I see a lot of crosses (on flags and so on) but I am not a Christian. Can I join?

Yes. Regia Anglorum is strictly non-political and non-religious. Members may believe and think what they want (provided they are polite about it). Anything that looks religious or political (or violent, for that matter) is a dramatic representation. But remember that we portray an age and a society when most people, except a few visitors, were Christians. Historical heathen practices are not well known, since they were generally recorded and perhaps changed by Christians, so modern Asatru is not believed to histotically accurate and is not allowed. However, many Christians of the time also practiced–at least at times—some heathen pursuits. Ironically, there was interactions between the Norse and Muslims—called Serkirs. See ibn Fadlan!

I see a lot of leather, fur and meat, but I am a vegetarian. Can I join?

Yes, but participation may take a little effort. On the matter of food, there were many vegetarian dishes available, and even times when you were supposed to be vegetarian (not Vegan, and fish was consumed, but these are small matters that can be avoided). If you have a special dietary requirement, we may need your help, but we are willing to try nearly anything. Leather and fur are different matters. We represent an age when leather was a very common material, and often the only way to make some items (for example shoes). False leather and furs are not allowed (although the Vikings did have a period fake fur made from wool), and efforts will be required to find an historical practice that avoids some leather and fur byproducts. However, remember, barefoot is entirely period for many classes of the time!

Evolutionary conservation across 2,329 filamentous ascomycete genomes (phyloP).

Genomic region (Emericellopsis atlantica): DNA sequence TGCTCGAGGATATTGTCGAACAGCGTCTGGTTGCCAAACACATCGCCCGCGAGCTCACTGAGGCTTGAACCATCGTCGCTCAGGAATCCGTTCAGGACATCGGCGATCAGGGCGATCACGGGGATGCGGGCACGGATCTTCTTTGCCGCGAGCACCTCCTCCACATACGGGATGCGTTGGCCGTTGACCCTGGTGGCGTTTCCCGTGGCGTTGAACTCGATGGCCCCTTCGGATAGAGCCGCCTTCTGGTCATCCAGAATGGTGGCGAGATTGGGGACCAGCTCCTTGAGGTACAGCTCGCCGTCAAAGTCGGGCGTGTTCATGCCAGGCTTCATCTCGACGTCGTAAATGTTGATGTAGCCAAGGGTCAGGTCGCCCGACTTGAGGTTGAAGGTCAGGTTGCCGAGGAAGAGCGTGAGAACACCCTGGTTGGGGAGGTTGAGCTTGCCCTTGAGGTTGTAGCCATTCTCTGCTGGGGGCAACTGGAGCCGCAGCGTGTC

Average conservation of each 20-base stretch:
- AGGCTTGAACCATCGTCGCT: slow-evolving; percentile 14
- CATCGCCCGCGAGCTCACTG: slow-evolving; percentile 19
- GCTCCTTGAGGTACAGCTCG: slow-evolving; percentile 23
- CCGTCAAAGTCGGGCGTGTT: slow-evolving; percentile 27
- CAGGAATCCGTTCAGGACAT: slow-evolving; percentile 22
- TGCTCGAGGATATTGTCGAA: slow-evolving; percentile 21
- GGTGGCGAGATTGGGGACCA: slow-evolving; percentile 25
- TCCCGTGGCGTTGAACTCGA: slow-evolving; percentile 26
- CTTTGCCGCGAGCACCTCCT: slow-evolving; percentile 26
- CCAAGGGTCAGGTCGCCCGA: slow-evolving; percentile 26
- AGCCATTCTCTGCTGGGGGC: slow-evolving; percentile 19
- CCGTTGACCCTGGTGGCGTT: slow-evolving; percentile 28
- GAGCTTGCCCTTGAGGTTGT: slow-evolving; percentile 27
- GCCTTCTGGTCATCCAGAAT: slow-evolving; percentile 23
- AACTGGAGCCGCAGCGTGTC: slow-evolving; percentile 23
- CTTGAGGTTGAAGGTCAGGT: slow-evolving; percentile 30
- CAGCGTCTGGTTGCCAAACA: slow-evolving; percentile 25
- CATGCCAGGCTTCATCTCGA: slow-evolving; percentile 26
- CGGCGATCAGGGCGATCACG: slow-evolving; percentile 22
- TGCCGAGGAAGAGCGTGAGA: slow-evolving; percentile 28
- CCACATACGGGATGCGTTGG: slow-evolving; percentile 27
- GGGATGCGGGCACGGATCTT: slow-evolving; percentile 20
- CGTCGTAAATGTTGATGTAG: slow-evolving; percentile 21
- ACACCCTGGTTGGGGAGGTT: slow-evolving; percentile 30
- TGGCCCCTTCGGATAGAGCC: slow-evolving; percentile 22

You seem fairly inclusive. Are there anybody you don't accept as members?

Anyone who will not wear appropriate accurate clothing or who complement it with inappropriate items such as sneakers, glasses, sunglasses, etc. According to regia rules, anyone who has been convicted of violent crime, drug use felomies or illegal sex offenses are ineligible for membership. Persons with other convictions or serious problems are required to disclose this to the group leader, who will guide them through a membership suitability assessment.

Inspired by and pilfered from a similar FAQ written by members of Milites de Bec, the Kent branch of Regia Anglorum